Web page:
By Nicholas Perkins
What qualities come to mind when you think about cultural humility? I think about self-awareness, lifelong learning, empathy, compassion, and the willingness to listen and receive feedback.
But I have seen plenty of the opposite behavior: A person calls the coronavirus the “Chinese” virus. Another says, “The shop that I took my car to was an assembly line of Mexicans. I bet there wasn’t a single person that spoke English.” Someone says, “I couldn’t find an Arab cab driver because they were all praying.” A Palestinian man invites a coworker to dinner (Persian Gulf War veteran) and asks, “How many Muslims did you kill with your sophisticated bombs?”
All of those comments depict microaggressions, painful questions, or remarks that involve stereotypes. But how should chaplains respond? After all, the effort to achieve chaplaincy certification should equip us to manage and never tolerate such hurtful comments. Would we use the competency of respect for the boundaries of others? Or the competency that encourages a chaplain to use professional authority appropriately? I ask because I value chaplaincy, and complicity through silence only perpetuates injustice.
When the concept of cultural humility was introduced to the fields of medicine and public health 30 years ago, it catalyzed fascinating and continuing discourse on whether cultural humility is, in fact, more important than working to become competent in other cultures. For me, incorporating cultural humility into spiritual care is just the first step, since I must also integrate it into my life. I must be open-minded enough to learn about another’s culture and to examine my beliefs.
I have traveled to and lived in various countries, and I learned to avoid making assumptions about others and being a know-it-all. I adopted a mindset that I use with patients and families: I respect that you are the expert on your life. I must wonder and remain curious. I do my best to suspend what I think about a person based upon generalizations about their culture. If I intend to incorporate authentic cultural humility into my life and spiritual care, I need to appreciate historical realities and respect the legacies of oppression and violence against certain groups of people.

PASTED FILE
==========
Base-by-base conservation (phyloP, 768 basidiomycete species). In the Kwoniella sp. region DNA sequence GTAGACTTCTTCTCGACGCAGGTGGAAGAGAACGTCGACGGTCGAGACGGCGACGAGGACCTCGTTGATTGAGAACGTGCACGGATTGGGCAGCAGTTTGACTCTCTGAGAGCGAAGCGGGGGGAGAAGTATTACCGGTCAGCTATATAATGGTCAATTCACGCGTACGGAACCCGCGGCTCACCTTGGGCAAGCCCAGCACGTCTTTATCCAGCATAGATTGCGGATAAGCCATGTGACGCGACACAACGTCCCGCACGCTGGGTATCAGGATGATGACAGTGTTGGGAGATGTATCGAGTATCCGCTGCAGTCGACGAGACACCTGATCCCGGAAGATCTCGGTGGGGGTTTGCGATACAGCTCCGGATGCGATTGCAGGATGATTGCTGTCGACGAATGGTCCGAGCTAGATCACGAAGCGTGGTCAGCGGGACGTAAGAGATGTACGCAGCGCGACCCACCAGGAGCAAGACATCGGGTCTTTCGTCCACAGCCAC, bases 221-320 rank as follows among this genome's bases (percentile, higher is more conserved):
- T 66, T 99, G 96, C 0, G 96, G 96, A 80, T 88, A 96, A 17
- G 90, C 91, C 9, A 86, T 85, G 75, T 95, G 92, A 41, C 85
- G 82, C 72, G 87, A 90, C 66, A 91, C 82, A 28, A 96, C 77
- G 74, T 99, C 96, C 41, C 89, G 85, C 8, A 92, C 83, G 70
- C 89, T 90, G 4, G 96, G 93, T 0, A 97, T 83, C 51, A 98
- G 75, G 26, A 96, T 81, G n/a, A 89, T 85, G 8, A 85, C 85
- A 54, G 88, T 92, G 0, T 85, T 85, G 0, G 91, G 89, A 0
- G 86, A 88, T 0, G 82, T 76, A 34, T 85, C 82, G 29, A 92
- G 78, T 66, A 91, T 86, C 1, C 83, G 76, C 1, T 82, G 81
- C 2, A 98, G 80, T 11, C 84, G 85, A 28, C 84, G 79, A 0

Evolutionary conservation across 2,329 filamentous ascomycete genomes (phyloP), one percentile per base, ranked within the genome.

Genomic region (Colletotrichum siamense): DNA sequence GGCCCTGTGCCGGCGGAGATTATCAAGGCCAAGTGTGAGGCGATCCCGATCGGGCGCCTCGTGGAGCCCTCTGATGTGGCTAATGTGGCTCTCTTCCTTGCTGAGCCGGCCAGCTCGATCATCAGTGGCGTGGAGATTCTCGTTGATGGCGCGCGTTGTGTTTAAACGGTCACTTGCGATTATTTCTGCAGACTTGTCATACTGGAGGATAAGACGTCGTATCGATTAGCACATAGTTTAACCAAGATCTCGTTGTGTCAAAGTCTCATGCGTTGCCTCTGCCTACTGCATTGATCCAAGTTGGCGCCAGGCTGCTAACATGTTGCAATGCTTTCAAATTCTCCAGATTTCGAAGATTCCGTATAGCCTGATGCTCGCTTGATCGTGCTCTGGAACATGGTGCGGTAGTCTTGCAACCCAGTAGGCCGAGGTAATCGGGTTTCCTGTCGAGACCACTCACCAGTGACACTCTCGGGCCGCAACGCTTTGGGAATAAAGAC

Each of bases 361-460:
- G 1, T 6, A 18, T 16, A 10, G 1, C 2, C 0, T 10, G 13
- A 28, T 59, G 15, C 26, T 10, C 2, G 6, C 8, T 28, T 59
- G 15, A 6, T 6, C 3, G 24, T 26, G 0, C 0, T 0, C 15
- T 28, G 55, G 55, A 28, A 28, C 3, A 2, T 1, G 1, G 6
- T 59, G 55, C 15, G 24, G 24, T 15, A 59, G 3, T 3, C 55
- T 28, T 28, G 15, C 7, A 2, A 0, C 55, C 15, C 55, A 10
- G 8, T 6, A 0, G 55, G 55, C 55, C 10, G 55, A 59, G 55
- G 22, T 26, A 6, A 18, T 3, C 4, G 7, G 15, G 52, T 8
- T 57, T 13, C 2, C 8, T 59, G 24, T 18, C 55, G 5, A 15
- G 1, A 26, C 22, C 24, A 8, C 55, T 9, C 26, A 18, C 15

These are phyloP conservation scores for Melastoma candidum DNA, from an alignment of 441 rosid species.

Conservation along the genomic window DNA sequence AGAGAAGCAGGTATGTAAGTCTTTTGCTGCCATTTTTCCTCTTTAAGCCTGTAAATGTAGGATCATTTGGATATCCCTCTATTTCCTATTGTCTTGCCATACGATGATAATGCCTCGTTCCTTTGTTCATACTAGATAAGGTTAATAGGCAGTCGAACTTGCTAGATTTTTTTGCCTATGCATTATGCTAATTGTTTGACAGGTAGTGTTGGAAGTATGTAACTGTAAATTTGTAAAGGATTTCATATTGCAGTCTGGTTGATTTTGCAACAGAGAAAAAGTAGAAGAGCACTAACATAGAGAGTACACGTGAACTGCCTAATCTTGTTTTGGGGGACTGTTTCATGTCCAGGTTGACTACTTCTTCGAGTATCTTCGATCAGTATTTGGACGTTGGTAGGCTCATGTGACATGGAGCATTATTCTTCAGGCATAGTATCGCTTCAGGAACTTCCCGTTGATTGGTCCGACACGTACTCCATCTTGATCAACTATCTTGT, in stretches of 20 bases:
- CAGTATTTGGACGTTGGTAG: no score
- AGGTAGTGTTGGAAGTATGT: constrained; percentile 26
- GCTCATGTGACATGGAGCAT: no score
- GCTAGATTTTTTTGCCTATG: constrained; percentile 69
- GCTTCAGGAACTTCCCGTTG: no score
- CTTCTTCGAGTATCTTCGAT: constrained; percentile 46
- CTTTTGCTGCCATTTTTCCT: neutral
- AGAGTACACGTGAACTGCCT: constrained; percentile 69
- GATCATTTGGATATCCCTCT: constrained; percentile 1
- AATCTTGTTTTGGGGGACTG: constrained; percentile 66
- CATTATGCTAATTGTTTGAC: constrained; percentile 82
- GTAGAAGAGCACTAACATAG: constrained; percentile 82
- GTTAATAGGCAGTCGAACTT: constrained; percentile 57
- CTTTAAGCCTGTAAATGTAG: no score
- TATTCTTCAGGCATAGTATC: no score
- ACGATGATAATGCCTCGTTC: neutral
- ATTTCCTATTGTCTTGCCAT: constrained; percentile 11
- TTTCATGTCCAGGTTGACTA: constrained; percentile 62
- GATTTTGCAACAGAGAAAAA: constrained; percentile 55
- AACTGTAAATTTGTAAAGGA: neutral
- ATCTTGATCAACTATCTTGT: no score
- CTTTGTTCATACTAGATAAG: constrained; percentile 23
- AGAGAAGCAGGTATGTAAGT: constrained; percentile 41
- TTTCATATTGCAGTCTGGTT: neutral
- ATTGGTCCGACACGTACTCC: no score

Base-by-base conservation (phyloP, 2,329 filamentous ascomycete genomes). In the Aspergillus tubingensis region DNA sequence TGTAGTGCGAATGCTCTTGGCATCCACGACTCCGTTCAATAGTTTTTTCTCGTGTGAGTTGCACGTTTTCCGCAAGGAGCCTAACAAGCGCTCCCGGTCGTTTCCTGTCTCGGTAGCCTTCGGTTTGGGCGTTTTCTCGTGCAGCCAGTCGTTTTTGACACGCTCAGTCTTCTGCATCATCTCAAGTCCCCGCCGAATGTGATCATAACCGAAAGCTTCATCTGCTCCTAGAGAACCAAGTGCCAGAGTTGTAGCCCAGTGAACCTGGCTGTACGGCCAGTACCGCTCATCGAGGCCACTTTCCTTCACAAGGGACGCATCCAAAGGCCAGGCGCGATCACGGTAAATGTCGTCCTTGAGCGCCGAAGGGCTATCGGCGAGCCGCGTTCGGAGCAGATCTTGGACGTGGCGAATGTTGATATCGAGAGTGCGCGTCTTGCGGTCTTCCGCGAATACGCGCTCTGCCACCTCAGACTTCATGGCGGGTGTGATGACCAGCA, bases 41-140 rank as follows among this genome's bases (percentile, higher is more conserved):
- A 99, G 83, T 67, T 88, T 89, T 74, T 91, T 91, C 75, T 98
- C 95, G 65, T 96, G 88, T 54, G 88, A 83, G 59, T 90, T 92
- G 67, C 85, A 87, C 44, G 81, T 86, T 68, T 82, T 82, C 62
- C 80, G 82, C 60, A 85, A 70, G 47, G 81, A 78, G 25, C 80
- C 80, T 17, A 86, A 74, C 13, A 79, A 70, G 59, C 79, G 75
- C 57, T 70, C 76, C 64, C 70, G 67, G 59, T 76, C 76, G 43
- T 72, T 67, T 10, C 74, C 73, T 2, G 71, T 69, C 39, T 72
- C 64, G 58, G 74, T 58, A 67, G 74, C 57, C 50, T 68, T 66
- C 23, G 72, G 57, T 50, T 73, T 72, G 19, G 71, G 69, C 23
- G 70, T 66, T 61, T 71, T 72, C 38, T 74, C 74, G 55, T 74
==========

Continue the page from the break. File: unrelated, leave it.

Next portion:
Earlier, I mentioned a Palestinian man who had invited a Persian Gulf War veteran and colleague to his home for dinner. I was that colleague and am that veteran. I served four years on an aircraft carrier in the United States Navy and did two six-month deployments into the Persian Gulf.
On another deployment, we received a distress signal in the South China Sea from a foreign container ship 300 miles away; a man had fallen from a high place aboard it and suffered life-threatening internal injuries. But an aircraft carrier can’t just leave its assigned operational area; that requires authorization from high-ranking officials. We waited and wondered if we’d be granted permission to help an injured stranger.
Six hours later, we changed course and barreled through treacherous seas to save this severely injured man’s life – a Palestinian. I remember the chaplain reading the story of the Good Samaritan as we raced to help him. We didn’t encounter him on the side of the road; we met him on the ocean’s rolling swells and beneath a brilliant moon. We valued his humanity and respected his culture, ethnicity, and religion. Our surgeons performed a life-saving operation, and our chaplains respected his Muslim faith. After he was stable, we flew him to a naval hospital in Japan.
I told that story to my Palestinian dinner host, hoping in vain that it would change his mind. But as a result of my experience on the ship, I discovered that every person has a story which connects to a unique history — and that every human being deserves honor and respect. I emphasize respect and dignity in the prayers that I say for patients of color, since many may have been mistreated by terribly unjust and unfair practices.
Although that dinner party was difficult, it taught me to accept how I can act out of the wounded parts of my life. I learned that everyone has a responsibility to practice cultural humility and tolerance. I have learned to see the beaten and wounded Christ in the eyes of all people and to extend them affirmation and validation.
Nicholas Perkins, BCC, is a chaplain at Franciscan Health Dyer in Dyer, IN.